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It was the beginning of time, just after Creation had taken place. The Gods were bored. They asked Brahma, the wisest amongst them, who also had created the Universe, to release them from their boredom. Brahma then began to meditate. Carefully examining each Veda (sacred scripture), he took speech from the RIG VEDA, song from the SAMA VEDA, mime from the ATHARVA VEDA and sentient thought from the YAJUR VEDA. He then called upon Bharata Muni to create a new Veda, the NATYASHASTRA, a book of guidance for dance, drama and music. After the completion of his work, Bharata Muni trained one hundred of his sons to bring this gift of the Gods to the earth for its salvation.

The work was presented collectively to an enlightened audience, the Hindu Trinity, i.e. Brahma, Vishnu and Mahesh. The reception of the work was overwhelming, and the Gods felt that their effort had not been in vain. They were no longer bored. The Gods also realized that here was a way for them to be depicted on earth.

Here the humans, through dance and music, were given the possibility to understand the notions of the good and evil, morality and immorality, the temporary and the permanent.

Thus the art of Indian dance was born.


Indian Classical Dance is essentially a communication with the Gods. It is a celebration of spirituality where the dancer and the God are united. The base for dance is the worship of the Gods as they appear in different forms. The profound source for the dance is of the inner beauty, not only the outer. It is the inner core of poetry, expression, worship or praise of the Gods, that is at the core of Indian Dance. Many dancers depend on traditional material written by poets, savants and saints, although now some artists use modern work as well.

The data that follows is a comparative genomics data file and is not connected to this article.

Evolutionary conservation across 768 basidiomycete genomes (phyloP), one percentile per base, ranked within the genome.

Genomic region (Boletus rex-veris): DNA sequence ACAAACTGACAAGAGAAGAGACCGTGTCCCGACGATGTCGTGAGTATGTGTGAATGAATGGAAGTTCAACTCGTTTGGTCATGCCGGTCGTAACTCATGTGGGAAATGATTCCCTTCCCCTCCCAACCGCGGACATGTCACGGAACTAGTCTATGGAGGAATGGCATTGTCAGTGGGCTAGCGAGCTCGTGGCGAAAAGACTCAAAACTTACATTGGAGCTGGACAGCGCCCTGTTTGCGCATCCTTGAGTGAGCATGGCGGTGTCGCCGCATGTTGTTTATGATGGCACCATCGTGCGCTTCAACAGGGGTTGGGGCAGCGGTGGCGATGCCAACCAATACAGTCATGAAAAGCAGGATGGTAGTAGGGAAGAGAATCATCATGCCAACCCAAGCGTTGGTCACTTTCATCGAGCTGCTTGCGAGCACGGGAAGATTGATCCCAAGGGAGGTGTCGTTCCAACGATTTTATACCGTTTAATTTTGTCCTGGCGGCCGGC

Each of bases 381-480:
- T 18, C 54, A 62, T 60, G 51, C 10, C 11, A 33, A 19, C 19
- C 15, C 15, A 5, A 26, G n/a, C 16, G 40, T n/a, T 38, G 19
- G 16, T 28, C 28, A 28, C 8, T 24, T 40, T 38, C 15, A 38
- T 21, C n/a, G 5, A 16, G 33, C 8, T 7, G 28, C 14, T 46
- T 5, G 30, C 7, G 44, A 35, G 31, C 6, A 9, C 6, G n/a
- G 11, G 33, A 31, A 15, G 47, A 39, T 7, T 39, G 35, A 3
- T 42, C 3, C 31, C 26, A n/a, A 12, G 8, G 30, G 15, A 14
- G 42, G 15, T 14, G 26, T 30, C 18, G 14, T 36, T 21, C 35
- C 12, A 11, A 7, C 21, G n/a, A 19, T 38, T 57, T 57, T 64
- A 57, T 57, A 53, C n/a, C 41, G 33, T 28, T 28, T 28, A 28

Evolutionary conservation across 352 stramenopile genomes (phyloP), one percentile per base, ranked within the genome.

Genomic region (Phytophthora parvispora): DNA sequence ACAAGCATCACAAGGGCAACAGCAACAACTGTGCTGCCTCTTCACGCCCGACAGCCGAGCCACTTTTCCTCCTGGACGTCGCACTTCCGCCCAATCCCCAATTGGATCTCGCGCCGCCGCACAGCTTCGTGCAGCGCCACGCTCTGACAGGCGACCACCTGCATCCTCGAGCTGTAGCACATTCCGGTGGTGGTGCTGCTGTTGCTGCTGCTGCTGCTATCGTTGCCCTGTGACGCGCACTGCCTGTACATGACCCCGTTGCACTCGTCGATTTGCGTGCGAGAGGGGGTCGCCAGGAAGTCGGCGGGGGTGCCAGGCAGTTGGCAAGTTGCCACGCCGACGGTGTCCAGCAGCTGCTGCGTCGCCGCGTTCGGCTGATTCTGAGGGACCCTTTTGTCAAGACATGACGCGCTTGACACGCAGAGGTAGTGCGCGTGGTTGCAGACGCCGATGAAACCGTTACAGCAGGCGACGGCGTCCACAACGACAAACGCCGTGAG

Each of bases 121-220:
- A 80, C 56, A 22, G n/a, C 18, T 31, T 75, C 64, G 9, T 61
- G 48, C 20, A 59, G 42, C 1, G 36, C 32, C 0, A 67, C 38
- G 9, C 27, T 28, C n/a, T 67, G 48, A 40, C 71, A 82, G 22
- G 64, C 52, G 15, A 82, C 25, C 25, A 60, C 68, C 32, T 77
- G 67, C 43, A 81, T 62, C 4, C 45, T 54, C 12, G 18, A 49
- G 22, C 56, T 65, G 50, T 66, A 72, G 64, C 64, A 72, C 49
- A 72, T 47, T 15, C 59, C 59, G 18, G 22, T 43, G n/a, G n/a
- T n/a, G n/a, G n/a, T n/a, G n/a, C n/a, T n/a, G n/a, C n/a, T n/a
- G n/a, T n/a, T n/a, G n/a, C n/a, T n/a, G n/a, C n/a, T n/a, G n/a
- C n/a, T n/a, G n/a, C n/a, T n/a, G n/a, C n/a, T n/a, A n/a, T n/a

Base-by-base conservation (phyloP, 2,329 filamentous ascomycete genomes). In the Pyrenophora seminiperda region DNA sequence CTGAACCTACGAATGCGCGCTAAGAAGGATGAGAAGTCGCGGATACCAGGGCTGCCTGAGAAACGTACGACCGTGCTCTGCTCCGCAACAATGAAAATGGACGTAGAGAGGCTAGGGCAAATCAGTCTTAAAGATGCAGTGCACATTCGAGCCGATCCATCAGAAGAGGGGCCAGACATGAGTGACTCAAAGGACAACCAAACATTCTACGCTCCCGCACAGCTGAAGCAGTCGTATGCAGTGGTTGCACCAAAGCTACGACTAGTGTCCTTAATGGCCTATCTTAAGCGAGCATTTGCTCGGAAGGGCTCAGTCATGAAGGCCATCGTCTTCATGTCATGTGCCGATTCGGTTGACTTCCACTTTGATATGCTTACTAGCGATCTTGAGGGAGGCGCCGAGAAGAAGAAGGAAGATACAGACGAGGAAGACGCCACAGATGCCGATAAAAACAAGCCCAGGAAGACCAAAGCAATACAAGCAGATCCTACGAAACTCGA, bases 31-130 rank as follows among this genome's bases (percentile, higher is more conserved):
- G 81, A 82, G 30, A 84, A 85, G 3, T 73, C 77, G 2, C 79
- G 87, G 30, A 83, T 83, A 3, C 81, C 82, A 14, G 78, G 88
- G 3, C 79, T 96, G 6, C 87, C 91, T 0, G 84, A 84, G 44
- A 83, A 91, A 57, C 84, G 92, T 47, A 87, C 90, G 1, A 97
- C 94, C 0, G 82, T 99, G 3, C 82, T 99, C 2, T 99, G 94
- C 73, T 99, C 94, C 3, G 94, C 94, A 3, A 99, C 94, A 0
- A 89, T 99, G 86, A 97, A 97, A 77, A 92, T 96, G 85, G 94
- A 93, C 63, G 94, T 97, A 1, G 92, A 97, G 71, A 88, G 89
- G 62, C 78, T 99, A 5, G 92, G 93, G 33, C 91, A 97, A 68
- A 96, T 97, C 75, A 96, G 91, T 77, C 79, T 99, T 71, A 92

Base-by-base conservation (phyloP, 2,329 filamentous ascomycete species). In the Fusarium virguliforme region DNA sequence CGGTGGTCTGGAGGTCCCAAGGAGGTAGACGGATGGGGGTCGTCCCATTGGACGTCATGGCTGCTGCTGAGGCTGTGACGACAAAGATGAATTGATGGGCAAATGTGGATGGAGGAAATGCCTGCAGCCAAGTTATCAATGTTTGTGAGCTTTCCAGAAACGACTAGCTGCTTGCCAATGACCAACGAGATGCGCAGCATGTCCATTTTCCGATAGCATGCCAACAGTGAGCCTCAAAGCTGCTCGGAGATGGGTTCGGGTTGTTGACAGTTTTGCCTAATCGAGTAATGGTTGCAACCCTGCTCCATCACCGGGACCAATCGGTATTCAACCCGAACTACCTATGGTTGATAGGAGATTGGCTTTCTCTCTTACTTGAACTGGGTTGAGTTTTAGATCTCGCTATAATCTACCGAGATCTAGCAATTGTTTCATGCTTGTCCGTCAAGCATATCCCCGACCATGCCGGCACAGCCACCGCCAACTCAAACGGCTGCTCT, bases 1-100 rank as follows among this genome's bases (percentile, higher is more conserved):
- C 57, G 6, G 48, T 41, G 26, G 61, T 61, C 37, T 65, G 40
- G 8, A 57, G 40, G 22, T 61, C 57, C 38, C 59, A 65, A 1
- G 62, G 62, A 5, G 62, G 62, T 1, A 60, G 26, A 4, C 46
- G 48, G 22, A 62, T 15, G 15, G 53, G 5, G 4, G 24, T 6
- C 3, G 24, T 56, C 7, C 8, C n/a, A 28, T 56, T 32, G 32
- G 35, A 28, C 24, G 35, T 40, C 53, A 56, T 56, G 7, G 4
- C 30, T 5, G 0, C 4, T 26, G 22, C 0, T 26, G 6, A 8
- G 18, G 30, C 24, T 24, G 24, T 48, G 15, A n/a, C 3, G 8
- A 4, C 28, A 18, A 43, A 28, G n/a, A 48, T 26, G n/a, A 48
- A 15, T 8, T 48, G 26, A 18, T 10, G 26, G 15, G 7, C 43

The word Kathak comes from the word Kathavaachak. Kathavaachaks were wandering singers (storytellers) who traveled from village to village praising the Gods by singing and dancing. Their way of dancing was to dance in circles whilst holding their arms above the shoulders, thus expressing worship. They were supported by the local temples and the villagers, and gradually expanded its reach. At the beginning, Kathak was performed by and for the common people, but slowly began to enter the royal palaces and courts becoming an art for the elite. It developed a set structure and format with subtle movements of eyes and wrists that we still can see today.
With the arrival the Muslim invaders in the tenth century the local courts came under the influence of the Mughals and the etiquette and traits of the invaders made a great impact and a new chamber art developed where the dancers focused more on foot work and body balance, and the interaction between musicians, singers and the dancers became a new and very important element.